This is so true. I am truly a creature of habit. I find myself using the same phrases repeatedly or I describe something exactly the same from different viewpoints. I just have to remind myself to look through the character's eyes and not my own. Sometimes she might as well be blind, but, I try. ;)

Anonymous said...

Oh, boy. I am a creature of habit. Seriously. Takes me a bit to work myself out of a routine, for sure. You're right when you say we fall into well-worn patterns for sure!!!

Great post. Got me thinking. . .

Patty Blount said...

Jeannie Moon's students nailed me for this... there are certain pet phrases that I use and they do show up in my writing.

That's not so great when the MC is a teen guy.

Best advice? Read your work out loud; hearing helps find the repetition.

Jen J. Danna said...

I have to admit I've caught myself doing the very same thing and not catching it until I went back to reread it and thought 'hold on... that sounds familiar...'. Great reminder to be on the lookout for that particular pitfall!

Sarah W said...

I know repetition can be tricky, even in a single novel (sigh) . . . but aren't some phrase choices also part of style and voice?

I'm not arguing at all---I don't remember many of my favorite authors reusing descriptions . . .

But does everything have to be completely different for each novel? Or just large chunks of description and dialogue?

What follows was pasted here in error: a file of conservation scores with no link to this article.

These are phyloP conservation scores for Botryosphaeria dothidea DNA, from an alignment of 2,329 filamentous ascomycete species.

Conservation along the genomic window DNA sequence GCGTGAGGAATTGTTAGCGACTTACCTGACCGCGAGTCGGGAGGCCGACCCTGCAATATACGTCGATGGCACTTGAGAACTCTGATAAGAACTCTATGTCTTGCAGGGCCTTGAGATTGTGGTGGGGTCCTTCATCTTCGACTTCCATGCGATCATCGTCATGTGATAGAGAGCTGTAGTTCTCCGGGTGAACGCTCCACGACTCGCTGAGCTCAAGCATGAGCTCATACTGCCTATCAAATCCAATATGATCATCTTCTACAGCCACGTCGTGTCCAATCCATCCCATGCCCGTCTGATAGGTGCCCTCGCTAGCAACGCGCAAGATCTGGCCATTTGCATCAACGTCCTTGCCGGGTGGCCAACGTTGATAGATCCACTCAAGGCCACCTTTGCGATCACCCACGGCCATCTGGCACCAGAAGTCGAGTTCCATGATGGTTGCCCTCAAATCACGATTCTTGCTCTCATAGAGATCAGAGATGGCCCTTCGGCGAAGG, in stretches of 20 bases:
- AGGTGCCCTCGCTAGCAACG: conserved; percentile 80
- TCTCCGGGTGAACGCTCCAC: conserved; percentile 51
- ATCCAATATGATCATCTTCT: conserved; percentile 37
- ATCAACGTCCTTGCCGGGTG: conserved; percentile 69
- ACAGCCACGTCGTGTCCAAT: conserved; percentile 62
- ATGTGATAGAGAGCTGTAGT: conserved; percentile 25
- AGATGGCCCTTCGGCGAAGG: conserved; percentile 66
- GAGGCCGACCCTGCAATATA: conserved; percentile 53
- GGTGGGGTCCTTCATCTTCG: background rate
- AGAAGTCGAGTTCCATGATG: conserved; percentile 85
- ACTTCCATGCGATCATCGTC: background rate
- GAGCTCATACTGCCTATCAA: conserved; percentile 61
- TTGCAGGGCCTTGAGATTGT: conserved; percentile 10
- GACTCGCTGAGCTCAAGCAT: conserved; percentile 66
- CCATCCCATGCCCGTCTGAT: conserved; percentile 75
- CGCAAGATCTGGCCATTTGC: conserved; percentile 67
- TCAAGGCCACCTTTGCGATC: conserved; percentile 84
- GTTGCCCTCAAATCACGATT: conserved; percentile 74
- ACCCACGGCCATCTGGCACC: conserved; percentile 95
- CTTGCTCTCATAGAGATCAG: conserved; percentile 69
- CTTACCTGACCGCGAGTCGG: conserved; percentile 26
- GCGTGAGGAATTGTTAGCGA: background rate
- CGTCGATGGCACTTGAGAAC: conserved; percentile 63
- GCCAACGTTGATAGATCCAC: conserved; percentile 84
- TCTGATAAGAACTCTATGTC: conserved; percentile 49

For example, if two different characters in two different novels claim under different cricumstances that they were stunned as a bat, would that irritate readers?

What if it was the phrase of a recurring character?

Piper Bayard said...

I think you're right. But then there is the phenomenon of learning a word for the first time ever and then hearing it ten more times the same week. Was it always there? Thanks for the post. I always enjoy your work.

Christina Auret said...

Our brains filter for relevance, so it makes perfect sense that you would see Oregon everywhere. Your brain knows that Oregon is relevant to you.

Ja, I am choosing to refer to your brain and you as separate entities. After all, only a small portion of your brain is actually speaking to you.

Ricky Bush said...

Speaking of stripping--I always take my clothes off and put my clothes on in the same order. I think that if I took my pants off before my shirt, then maybe I could break out of my habit modes and be a completely different dude.

Eleven Eleven said...

I toured the Tillamook Cheese Factory this summer! It would have been more exciting if they actually had the machinery running at the time (aerial view of cheese production, how cool would that have been?). But the Pumpkin and Cheesecake ice cream made up for it at the end.

And seeking out the familiar? Totally. Especially when I'm in need of a little comfort from heading too far out into uncharted waters.

(P.S. Your home state really is that cool. Whether you rubbed off on it, or it rubbed off on you, that's another question.)

Mark Simpson said...

More than a few times I have re-read autopilot written sections finding series of carbon-copy structure. So I shrug and get to the business of reformatting it.

For a while I fought to "get it right" the first time--or at least as close as possible. But I found this approach stifling, working and reworking paragraphs until I would get bogged on a single page for hours.

Now I look at the first pass as ore, and the coming revisions as the gold extracted from it.. although that may be giving myself a little too much credit.